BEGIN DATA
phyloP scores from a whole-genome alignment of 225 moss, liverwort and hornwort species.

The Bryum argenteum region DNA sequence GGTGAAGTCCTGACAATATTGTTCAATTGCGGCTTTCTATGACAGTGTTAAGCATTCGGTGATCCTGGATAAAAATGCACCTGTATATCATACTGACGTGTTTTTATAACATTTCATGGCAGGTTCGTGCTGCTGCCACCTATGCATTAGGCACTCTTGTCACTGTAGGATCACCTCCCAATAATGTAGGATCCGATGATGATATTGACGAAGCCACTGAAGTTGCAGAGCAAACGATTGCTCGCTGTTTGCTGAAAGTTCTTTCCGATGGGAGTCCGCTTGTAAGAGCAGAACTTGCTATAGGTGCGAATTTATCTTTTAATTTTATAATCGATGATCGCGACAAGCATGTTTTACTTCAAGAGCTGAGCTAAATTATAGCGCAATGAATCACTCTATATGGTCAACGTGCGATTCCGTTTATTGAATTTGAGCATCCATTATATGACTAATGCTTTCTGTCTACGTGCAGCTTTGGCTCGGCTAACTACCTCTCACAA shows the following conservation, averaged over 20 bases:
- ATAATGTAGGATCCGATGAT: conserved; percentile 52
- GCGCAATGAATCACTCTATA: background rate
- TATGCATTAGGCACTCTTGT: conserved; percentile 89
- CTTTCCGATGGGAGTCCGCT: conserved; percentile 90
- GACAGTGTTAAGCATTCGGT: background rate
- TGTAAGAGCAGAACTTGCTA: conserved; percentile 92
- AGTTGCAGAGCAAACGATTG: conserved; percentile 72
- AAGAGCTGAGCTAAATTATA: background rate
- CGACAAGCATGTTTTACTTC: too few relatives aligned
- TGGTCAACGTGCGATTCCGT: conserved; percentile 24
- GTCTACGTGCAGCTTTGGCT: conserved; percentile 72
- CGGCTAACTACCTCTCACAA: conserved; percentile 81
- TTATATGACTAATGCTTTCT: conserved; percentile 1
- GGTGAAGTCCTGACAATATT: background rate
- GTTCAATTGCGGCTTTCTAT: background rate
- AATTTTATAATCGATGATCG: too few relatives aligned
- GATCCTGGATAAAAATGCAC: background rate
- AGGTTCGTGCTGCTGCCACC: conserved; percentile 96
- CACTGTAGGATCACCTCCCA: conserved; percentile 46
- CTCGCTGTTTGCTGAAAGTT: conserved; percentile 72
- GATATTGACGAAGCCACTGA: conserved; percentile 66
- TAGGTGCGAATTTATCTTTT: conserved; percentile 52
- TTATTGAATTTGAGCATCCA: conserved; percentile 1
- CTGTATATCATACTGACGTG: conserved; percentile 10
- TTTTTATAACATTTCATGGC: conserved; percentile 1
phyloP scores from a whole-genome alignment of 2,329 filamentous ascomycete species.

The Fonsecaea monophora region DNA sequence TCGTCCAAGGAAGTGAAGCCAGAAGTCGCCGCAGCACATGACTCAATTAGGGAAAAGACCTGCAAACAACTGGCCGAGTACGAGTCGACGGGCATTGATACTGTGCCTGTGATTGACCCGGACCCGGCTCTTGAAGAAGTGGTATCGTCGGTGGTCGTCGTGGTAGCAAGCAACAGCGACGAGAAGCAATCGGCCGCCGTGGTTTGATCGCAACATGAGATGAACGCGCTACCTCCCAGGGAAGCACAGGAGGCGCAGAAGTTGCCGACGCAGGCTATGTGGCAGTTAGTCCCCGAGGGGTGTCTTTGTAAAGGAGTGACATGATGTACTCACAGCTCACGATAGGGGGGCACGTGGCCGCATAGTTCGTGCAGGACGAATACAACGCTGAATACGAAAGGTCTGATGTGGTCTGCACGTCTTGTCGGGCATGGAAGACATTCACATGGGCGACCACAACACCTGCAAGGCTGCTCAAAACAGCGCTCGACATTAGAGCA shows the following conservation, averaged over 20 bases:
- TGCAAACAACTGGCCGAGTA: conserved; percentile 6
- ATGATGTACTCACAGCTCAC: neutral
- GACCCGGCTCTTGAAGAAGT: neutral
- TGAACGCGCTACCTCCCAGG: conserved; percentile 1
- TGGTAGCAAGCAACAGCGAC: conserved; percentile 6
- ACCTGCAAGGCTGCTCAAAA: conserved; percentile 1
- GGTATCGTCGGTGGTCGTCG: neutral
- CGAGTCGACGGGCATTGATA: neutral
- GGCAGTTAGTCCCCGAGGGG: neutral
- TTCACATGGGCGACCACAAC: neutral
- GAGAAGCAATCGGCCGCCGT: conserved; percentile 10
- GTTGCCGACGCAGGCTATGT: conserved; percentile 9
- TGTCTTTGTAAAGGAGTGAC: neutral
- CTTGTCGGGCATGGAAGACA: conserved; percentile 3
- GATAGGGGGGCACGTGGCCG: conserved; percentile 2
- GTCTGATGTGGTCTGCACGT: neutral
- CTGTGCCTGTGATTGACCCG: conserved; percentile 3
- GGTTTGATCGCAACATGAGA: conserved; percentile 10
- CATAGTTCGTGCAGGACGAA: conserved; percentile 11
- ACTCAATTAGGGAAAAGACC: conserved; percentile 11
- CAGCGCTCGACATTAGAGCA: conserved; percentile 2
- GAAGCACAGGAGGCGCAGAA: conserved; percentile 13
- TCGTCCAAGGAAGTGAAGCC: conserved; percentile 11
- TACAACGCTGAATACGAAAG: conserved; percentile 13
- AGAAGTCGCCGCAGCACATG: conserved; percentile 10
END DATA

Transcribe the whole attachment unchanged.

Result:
phyloP scores from a whole-genome alignment of 225 moss, liverwort and hornwort species.

The Bryum argenteum region DNA sequence GGTGAAGTCCTGACAATATTGTTCAATTGCGGCTTTCTATGACAGTGTTAAGCATTCGGTGATCCTGGATAAAAATGCACCTGTATATCATACTGACGTGTTTTTATAACATTTCATGGCAGGTTCGTGCTGCTGCCACCTATGCATTAGGCACTCTTGTCACTGTAGGATCACCTCCCAATAATGTAGGATCCGATGATGATATTGACGAAGCCACTGAAGTTGCAGAGCAAACGATTGCTCGCTGTTTGCTGAAAGTTCTTTCCGATGGGAGTCCGCTTGTAAGAGCAGAACTTGCTATAGGTGCGAATTTATCTTTTAATTTTATAATCGATGATCGCGACAAGCATGTTTTACTTCAAGAGCTGAGCTAAATTATAGCGCAATGAATCACTCTATATGGTCAACGTGCGATTCCGTTTATTGAATTTGAGCATCCATTATATGACTAATGCTTTCTGTCTACGTGCAGCTTTGGCTCGGCTAACTACCTCTCACAA shows the following conservation, averaged over 20 bases:
- ATAATGTAGGATCCGATGAT: conserved; percentile 52
- GCGCAATGAATCACTCTATA: background rate
- TATGCATTAGGCACTCTTGT: conserved; percentile 89
- CTTTCCGATGGGAGTCCGCT: conserved; percentile 90
- GACAGTGTTAAGCATTCGGT: background rate
- TGTAAGAGCAGAACTTGCTA: conserved; percentile 92
- AGTTGCAGAGCAAACGATTG: conserved; percentile 72
- AAGAGCTGAGCTAAATTATA: background rate
- CGACAAGCATGTTTTACTTC: too few relatives aligned
- TGGTCAACGTGCGATTCCGT: conserved; percentile 24
- GTCTACGTGCAGCTTTGGCT: conserved; percentile 72
- CGGCTAACTACCTCTCACAA: conserved; percentile 81
- TTATATGACTAATGCTTTCT: conserved; percentile 1
- GGTGAAGTCCTGACAATATT: background rate
- GTTCAATTGCGGCTTTCTAT: background rate
- AATTTTATAATCGATGATCG: too few relatives aligned
- GATCCTGGATAAAAATGCAC: background rate
- AGGTTCGTGCTGCTGCCACC: conserved; percentile 96
- CACTGTAGGATCACCTCCCA: conserved; percentile 46
- CTCGCTGTTTGCTGAAAGTT: conserved; percentile 72
- GATATTGACGAAGCCACTGA: conserved; percentile 66
- TAGGTGCGAATTTATCTTTT: conserved; percentile 52
- TTATTGAATTTGAGCATCCA: conserved; percentile 1
- CTGTATATCATACTGACGTG: conserved; percentile 10
- TTTTTATAACATTTCATGGC: conserved; percentile 1
phyloP scores from a whole-genome alignment of 2,329 filamentous ascomycete species.

The Fonsecaea monophora region DNA sequence TCGTCCAAGGAAGTGAAGCCAGAAGTCGCCGCAGCACATGACTCAATTAGGGAAAAGACCTGCAAACAACTGGCCGAGTACGAGTCGACGGGCATTGATACTGTGCCTGTGATTGACCCGGACCCGGCTCTTGAAGAAGTGGTATCGTCGGTGGTCGTCGTGGTAGCAAGCAACAGCGACGAGAAGCAATCGGCCGCCGTGGTTTGATCGCAACATGAGATGAACGCGCTACCTCCCAGGGAAGCACAGGAGGCGCAGAAGTTGCCGACGCAGGCTATGTGGCAGTTAGTCCCCGAGGGGTGTCTTTGTAAAGGAGTGACATGATGTACTCACAGCTCACGATAGGGGGGCACGTGGCCGCATAGTTCGTGCAGGACGAATACAACGCTGAATACGAAAGGTCTGATGTGGTCTGCACGTCTTGTCGGGCATGGAAGACATTCACATGGGCGACCACAACACCTGCAAGGCTGCTCAAAACAGCGCTCGACATTAGAGCA shows the following conservation, averaged over 20 bases:
- TGCAAACAACTGGCCGAGTA: conserved; percentile 6
- ATGATGTACTCACAGCTCAC: neutral
- GACCCGGCTCTTGAAGAAGT: neutral
- TGAACGCGCTACCTCCCAGG: conserved; percentile 1
- TGGTAGCAAGCAACAGCGAC: conserved; percentile 6
- ACCTGCAAGGCTGCTCAAAA: conserved; percentile 1
- GGTATCGTCGGTGGTCGTCG: neutral
- CGAGTCGACGGGCATTGATA: neutral
- GGCAGTTAGTCCCCGAGGGG: neutral
- TTCACATGGGCGACCACAAC: neutral
- GAGAAGCAATCGGCCGCCGT: conserved; percentile 10
- GTTGCCGACGCAGGCTATGT: conserved; percentile 9
- TGTCTTTGTAAAGGAGTGAC: neutral
- CTTGTCGGGCATGGAAGACA: conserved; percentile 3
- GATAGGGGGGCACGTGGCCG: conserved; percentile 2
- GTCTGATGTGGTCTGCACGT: neutral
- CTGTGCCTGTGATTGACCCG: conserved; percentile 3
- GGTTTGATCGCAACATGAGA: conserved; percentile 10
- CATAGTTCGTGCAGGACGAA: conserved; percentile 11
- ACTCAATTAGGGAAAAGACC: conserved; percentile 11
- CAGCGCTCGACATTAGAGCA: conserved; percentile 2
- GAAGCACAGGAGGCGCAGAA: conserved; percentile 13
- TCGTCCAAGGAAGTGAAGCC: conserved; percentile 11
- TACAACGCTGAATACGAAAG: conserved; percentile 13
- AGAAGTCGCCGCAGCACATG: conserved; percentile 10